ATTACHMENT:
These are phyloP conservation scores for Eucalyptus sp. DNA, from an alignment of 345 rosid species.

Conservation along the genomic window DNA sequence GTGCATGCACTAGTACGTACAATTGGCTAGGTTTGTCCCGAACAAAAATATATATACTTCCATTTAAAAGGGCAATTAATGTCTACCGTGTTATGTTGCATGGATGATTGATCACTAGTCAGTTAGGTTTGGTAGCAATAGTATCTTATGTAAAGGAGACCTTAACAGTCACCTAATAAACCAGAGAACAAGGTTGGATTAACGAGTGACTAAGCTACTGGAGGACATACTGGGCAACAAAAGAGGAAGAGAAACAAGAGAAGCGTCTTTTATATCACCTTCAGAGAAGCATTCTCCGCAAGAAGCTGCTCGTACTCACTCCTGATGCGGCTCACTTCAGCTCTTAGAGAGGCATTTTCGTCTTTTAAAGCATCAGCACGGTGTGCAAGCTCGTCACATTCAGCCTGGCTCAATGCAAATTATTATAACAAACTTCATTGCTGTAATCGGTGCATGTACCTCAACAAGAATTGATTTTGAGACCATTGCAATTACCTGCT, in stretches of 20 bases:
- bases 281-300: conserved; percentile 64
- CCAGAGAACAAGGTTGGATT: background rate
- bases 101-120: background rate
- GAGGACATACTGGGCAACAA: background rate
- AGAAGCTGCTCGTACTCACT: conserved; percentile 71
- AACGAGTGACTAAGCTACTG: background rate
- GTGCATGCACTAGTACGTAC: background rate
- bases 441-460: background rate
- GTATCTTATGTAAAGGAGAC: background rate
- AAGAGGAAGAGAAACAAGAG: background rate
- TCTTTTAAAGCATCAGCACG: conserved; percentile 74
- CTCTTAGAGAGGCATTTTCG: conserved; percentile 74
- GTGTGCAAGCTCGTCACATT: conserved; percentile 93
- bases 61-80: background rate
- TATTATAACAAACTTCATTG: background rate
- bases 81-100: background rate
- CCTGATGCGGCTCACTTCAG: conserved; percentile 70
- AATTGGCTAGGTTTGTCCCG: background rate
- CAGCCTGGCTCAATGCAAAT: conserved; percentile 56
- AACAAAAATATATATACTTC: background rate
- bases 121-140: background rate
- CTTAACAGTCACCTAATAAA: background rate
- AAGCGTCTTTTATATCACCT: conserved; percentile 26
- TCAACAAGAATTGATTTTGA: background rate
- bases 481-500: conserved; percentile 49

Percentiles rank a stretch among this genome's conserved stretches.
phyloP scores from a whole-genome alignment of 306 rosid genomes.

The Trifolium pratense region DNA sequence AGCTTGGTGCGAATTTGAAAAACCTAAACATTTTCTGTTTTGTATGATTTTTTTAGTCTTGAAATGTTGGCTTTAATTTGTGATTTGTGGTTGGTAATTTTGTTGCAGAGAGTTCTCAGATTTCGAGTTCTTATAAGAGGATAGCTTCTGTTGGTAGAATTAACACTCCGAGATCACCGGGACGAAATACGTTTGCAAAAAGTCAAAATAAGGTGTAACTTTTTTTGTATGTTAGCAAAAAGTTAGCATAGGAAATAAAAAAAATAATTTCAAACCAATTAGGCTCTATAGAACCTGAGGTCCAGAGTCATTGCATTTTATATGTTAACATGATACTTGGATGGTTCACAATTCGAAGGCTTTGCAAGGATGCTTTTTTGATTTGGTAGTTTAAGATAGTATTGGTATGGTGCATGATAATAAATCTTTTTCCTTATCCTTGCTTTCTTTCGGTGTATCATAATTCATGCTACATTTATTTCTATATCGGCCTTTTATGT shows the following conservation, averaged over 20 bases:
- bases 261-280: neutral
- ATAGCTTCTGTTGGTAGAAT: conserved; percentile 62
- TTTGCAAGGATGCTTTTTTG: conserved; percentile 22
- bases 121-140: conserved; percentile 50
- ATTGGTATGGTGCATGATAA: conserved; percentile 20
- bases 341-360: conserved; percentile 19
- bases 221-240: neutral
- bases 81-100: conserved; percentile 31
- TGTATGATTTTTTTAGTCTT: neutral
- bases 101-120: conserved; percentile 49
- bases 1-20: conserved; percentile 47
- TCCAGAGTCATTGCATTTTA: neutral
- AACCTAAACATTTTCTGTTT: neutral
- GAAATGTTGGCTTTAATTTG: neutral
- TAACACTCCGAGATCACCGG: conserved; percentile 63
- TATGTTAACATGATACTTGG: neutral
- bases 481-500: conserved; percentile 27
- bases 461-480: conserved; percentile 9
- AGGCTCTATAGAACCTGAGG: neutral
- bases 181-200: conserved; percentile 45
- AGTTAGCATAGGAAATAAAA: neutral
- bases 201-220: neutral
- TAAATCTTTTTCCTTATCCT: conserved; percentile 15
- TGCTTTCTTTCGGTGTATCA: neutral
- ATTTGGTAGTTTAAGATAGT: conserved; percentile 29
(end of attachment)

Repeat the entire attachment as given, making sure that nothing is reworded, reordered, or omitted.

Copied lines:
These are phyloP conservation scores for Eucalyptus sp. DNA, from an alignment of 345 rosid species.

Conservation along the genomic window DNA sequence GTGCATGCACTAGTACGTACAATTGGCTAGGTTTGTCCCGAACAAAAATATATATACTTCCATTTAAAAGGGCAATTAATGTCTACCGTGTTATGTTGCATGGATGATTGATCACTAGTCAGTTAGGTTTGGTAGCAATAGTATCTTATGTAAAGGAGACCTTAACAGTCACCTAATAAACCAGAGAACAAGGTTGGATTAACGAGTGACTAAGCTACTGGAGGACATACTGGGCAACAAAAGAGGAAGAGAAACAAGAGAAGCGTCTTTTATATCACCTTCAGAGAAGCATTCTCCGCAAGAAGCTGCTCGTACTCACTCCTGATGCGGCTCACTTCAGCTCTTAGAGAGGCATTTTCGTCTTTTAAAGCATCAGCACGGTGTGCAAGCTCGTCACATTCAGCCTGGCTCAATGCAAATTATTATAACAAACTTCATTGCTGTAATCGGTGCATGTACCTCAACAAGAATTGATTTTGAGACCATTGCAATTACCTGCT, in stretches of 20 bases:
- bases 281-300: conserved; percentile 64
- CCAGAGAACAAGGTTGGATT: background rate
- bases 101-120: background rate
- GAGGACATACTGGGCAACAA: background rate
- AGAAGCTGCTCGTACTCACT: conserved; percentile 71
- AACGAGTGACTAAGCTACTG: background rate
- GTGCATGCACTAGTACGTAC: background rate
- bases 441-460: background rate
- GTATCTTATGTAAAGGAGAC: background rate
- AAGAGGAAGAGAAACAAGAG: background rate
- TCTTTTAAAGCATCAGCACG: conserved; percentile 74
- CTCTTAGAGAGGCATTTTCG: conserved; percentile 74
- GTGTGCAAGCTCGTCACATT: conserved; percentile 93
- bases 61-80: background rate
- TATTATAACAAACTTCATTG: background rate
- bases 81-100: background rate
- CCTGATGCGGCTCACTTCAG: conserved; percentile 70
- AATTGGCTAGGTTTGTCCCG: background rate
- CAGCCTGGCTCAATGCAAAT: conserved; percentile 56
- AACAAAAATATATATACTTC: background rate
- bases 121-140: background rate
- CTTAACAGTCACCTAATAAA: background rate
- AAGCGTCTTTTATATCACCT: conserved; percentile 26
- TCAACAAGAATTGATTTTGA: background rate
- bases 481-500: conserved; percentile 49

Percentiles rank a stretch among this genome's conserved stretches.
phyloP scores from a whole-genome alignment of 306 rosid genomes.

The Trifolium pratense region DNA sequence AGCTTGGTGCGAATTTGAAAAACCTAAACATTTTCTGTTTTGTATGATTTTTTTAGTCTTGAAATGTTGGCTTTAATTTGTGATTTGTGGTTGGTAATTTTGTTGCAGAGAGTTCTCAGATTTCGAGTTCTTATAAGAGGATAGCTTCTGTTGGTAGAATTAACACTCCGAGATCACCGGGACGAAATACGTTTGCAAAAAGTCAAAATAAGGTGTAACTTTTTTTGTATGTTAGCAAAAAGTTAGCATAGGAAATAAAAAAAATAATTTCAAACCAATTAGGCTCTATAGAACCTGAGGTCCAGAGTCATTGCATTTTATATGTTAACATGATACTTGGATGGTTCACAATTCGAAGGCTTTGCAAGGATGCTTTTTTGATTTGGTAGTTTAAGATAGTATTGGTATGGTGCATGATAATAAATCTTTTTCCTTATCCTTGCTTTCTTTCGGTGTATCATAATTCATGCTACATTTATTTCTATATCGGCCTTTTATGT shows the following conservation, averaged over 20 bases:
- bases 261-280: neutral
- ATAGCTTCTGTTGGTAGAAT: conserved; percentile 62
- TTTGCAAGGATGCTTTTTTG: conserved; percentile 22
- bases 121-140: conserved; percentile 50
- ATTGGTATGGTGCATGATAA: conserved; percentile 20
- bases 341-360: conserved; percentile 19
- bases 221-240: neutral
- bases 81-100: conserved; percentile 31
- TGTATGATTTTTTTAGTCTT: neutral
- bases 101-120: conserved; percentile 49
- bases 1-20: conserved; percentile 47
- TCCAGAGTCATTGCATTTTA: neutral
- AACCTAAACATTTTCTGTTT: neutral
- GAAATGTTGGCTTTAATTTG: neutral
- TAACACTCCGAGATCACCGG: conserved; percentile 63
- TATGTTAACATGATACTTGG: neutral
- bases 481-500: conserved; percentile 27
- bases 461-480: conserved; percentile 9
- AGGCTCTATAGAACCTGAGG: neutral
- bases 181-200: conserved; percentile 45
- AGTTAGCATAGGAAATAAAA: neutral
- bases 201-220: neutral
- TAAATCTTTTTCCTTATCCT: conserved; percentile 15
- TGCTTTCTTTCGGTGTATCA: neutral
- ATTTGGTAGTTTAAGATAGT: conserved; percentile 29